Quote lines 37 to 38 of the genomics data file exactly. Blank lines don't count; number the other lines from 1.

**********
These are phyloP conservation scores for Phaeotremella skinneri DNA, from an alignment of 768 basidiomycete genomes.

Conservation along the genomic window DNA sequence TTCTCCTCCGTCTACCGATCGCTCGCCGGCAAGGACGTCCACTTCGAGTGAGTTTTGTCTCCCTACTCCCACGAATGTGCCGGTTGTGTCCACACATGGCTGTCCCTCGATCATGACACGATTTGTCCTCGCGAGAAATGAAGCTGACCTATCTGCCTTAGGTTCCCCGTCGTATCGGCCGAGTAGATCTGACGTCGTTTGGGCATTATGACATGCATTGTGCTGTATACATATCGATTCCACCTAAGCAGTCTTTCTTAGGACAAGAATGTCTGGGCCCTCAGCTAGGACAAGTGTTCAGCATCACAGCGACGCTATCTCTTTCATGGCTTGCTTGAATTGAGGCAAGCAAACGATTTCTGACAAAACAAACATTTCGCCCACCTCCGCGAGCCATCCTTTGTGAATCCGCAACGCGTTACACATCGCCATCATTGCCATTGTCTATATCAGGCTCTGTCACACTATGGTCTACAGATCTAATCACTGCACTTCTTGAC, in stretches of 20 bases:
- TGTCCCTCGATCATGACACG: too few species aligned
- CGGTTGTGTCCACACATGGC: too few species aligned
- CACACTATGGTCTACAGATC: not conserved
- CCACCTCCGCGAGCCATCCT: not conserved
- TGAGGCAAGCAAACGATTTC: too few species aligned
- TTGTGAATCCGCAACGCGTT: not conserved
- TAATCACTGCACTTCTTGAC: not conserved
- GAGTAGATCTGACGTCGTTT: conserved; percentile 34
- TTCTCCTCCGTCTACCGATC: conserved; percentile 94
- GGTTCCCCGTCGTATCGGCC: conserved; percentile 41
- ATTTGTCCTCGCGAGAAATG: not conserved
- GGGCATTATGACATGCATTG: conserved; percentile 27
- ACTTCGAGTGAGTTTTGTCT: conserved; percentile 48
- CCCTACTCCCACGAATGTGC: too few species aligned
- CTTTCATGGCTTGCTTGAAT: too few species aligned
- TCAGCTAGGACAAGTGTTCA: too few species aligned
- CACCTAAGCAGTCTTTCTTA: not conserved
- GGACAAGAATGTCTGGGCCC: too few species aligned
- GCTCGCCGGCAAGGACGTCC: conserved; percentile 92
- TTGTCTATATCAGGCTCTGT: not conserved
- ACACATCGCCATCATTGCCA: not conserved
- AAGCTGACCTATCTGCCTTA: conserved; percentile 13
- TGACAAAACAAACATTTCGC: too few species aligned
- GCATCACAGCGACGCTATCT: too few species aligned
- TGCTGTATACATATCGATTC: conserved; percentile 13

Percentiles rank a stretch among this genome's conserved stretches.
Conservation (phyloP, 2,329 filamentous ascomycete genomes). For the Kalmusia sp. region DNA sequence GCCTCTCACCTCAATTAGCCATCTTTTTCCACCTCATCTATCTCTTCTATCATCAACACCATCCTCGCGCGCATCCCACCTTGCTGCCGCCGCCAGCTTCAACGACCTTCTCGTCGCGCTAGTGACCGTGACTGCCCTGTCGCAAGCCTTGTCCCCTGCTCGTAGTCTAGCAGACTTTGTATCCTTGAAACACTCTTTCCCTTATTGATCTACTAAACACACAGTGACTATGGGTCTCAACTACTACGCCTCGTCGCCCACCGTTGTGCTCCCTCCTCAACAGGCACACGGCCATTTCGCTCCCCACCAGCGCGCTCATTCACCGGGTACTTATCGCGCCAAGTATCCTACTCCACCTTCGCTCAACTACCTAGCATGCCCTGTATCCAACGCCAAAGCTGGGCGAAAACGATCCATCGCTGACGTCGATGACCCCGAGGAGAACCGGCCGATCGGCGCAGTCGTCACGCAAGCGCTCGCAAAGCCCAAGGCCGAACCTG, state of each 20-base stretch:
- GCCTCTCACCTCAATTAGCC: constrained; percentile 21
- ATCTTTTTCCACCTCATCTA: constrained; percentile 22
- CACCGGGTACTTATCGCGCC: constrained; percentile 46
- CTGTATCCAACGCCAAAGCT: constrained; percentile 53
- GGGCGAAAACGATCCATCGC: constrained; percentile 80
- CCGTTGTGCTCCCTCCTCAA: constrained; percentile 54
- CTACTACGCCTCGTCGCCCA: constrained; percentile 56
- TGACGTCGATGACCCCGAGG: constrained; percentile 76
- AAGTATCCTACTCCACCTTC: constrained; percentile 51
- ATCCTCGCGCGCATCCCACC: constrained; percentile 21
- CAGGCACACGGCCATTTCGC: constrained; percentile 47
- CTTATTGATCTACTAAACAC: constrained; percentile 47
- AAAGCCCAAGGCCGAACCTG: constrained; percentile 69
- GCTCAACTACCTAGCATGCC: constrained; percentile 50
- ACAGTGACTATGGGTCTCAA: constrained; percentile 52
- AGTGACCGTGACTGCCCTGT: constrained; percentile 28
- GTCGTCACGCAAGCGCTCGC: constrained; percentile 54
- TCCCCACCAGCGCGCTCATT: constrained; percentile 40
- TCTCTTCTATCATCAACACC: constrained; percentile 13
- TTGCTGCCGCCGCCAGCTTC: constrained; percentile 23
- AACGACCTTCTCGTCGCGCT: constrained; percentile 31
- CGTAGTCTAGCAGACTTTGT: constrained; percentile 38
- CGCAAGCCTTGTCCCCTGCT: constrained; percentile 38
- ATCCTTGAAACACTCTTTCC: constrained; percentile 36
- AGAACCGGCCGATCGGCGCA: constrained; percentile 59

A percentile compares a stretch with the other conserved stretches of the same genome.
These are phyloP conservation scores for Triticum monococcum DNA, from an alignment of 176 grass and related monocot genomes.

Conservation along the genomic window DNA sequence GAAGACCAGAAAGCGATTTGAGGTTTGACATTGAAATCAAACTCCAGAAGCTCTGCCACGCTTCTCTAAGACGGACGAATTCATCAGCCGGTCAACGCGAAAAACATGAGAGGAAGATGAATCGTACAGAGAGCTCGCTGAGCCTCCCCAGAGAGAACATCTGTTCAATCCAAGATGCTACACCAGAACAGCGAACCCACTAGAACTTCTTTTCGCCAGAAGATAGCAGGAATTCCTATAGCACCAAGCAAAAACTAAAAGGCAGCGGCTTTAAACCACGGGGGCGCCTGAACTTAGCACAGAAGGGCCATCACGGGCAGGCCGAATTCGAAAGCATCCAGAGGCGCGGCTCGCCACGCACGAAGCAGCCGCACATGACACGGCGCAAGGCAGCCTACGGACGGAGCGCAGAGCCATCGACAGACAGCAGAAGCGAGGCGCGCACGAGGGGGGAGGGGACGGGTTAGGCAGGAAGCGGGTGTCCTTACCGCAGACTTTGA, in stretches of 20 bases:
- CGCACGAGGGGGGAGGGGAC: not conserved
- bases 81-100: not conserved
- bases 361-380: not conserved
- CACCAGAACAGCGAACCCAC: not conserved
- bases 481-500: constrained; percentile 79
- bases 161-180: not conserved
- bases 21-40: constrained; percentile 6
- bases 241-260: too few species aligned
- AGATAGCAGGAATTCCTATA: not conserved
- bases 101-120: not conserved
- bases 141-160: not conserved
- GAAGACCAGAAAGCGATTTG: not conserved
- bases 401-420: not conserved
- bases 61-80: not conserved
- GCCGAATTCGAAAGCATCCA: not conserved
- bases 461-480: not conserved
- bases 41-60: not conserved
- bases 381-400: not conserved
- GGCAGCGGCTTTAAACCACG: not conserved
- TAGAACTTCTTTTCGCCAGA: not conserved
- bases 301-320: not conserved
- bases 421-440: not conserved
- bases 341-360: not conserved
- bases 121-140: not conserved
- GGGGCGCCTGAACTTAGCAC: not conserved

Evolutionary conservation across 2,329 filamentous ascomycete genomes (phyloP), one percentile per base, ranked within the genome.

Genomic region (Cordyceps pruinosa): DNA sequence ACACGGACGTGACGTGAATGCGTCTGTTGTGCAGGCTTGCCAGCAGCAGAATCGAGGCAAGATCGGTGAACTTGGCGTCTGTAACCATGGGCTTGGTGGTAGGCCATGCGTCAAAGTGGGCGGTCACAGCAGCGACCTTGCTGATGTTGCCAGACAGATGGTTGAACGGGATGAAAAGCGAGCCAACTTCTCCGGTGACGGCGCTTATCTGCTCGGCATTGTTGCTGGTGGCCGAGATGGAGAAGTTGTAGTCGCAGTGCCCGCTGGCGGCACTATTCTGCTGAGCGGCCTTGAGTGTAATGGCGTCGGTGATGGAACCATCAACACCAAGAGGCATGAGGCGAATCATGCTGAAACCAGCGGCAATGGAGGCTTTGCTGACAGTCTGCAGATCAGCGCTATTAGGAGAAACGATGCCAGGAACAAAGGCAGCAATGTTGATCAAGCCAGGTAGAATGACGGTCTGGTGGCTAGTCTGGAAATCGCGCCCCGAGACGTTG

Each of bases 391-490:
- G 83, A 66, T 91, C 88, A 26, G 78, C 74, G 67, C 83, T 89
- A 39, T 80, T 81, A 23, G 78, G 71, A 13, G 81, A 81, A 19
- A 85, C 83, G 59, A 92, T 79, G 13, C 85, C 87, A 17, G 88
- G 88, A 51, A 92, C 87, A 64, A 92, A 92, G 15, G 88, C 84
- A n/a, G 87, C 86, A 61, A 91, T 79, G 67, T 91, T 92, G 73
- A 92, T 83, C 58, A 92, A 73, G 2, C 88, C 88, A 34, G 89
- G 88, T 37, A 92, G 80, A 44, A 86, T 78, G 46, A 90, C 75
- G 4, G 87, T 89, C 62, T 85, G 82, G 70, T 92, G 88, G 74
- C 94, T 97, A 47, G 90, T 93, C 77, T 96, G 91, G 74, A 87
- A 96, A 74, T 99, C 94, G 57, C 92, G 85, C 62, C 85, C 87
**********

- TGACGTCGATGACCCCGAGG: constrained; percentile 76
- AAGTATCCTACTCCACCTTC: constrained; percentile 51